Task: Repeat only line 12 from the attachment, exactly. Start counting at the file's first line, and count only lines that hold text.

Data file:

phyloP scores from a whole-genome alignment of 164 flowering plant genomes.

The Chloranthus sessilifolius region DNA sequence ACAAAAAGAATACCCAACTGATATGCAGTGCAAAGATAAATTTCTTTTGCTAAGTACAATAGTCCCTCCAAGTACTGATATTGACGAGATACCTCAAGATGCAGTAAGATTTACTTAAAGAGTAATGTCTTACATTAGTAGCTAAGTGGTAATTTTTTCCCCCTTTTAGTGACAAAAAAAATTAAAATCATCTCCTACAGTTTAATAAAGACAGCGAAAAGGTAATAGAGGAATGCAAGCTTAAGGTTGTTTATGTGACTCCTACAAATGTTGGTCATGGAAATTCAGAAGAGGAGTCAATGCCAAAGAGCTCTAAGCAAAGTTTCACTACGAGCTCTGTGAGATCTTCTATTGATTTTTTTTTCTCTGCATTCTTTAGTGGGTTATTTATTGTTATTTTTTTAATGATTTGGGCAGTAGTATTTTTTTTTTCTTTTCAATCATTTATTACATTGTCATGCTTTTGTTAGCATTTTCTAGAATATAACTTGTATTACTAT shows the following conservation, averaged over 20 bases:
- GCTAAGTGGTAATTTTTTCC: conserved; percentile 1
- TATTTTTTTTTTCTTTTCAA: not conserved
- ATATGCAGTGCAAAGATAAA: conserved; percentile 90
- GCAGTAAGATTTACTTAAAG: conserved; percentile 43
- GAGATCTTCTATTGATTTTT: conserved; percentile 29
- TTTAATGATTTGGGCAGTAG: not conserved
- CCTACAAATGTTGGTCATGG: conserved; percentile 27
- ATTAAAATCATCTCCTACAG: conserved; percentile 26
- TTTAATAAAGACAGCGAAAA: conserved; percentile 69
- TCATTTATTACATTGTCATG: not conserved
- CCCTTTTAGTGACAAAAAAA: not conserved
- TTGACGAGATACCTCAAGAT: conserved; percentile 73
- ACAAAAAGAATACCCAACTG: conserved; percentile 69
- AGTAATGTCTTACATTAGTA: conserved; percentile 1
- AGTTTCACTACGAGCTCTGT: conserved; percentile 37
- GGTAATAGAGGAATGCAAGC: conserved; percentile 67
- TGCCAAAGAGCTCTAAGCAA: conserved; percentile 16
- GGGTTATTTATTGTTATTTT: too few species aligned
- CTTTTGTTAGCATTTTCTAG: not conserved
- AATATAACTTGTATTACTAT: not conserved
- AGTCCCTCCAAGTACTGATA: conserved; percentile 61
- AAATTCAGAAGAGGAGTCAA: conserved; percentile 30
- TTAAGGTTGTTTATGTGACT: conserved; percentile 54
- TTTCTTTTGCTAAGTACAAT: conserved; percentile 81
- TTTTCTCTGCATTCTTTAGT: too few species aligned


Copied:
- TCATTTATTACATTGTCATG: not conserved